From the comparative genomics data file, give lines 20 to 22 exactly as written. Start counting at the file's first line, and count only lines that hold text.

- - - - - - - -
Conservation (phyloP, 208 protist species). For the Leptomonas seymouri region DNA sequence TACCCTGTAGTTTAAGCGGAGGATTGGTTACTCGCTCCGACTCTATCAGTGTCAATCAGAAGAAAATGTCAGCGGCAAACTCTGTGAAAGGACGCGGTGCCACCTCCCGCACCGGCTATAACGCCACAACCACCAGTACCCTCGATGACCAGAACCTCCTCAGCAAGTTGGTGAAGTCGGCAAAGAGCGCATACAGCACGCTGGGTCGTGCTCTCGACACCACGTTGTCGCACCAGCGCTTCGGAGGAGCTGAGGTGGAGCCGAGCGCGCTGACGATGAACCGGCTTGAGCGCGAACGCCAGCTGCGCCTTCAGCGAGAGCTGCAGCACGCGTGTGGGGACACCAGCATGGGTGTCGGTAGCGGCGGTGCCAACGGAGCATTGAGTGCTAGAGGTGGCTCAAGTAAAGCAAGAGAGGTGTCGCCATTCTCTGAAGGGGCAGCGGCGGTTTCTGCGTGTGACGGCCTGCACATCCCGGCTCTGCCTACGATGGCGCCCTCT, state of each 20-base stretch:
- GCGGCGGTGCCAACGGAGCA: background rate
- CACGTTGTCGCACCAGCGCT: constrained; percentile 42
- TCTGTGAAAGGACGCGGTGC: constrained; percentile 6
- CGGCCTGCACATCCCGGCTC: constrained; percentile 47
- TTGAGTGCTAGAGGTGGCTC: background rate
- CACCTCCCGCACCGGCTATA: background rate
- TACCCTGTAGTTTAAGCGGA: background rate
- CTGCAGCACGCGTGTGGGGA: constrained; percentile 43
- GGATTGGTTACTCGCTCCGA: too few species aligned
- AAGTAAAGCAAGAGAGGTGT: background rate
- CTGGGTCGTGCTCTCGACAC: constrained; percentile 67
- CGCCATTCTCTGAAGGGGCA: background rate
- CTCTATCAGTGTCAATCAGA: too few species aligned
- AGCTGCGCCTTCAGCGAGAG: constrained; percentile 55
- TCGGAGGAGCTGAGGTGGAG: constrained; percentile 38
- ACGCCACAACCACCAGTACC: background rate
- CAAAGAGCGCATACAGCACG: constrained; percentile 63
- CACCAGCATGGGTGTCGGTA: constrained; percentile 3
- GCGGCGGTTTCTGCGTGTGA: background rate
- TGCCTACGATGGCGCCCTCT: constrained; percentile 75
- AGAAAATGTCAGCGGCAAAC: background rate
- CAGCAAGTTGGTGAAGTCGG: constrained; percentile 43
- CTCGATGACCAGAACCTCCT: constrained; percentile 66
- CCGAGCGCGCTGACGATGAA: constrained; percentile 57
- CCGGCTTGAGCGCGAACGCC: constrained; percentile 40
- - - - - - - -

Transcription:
- GCGGCGGTTTCTGCGTGTGA: background rate
- TGCCTACGATGGCGCCCTCT: constrained; percentile 75
- AGAAAATGTCAGCGGCAAAC: background rate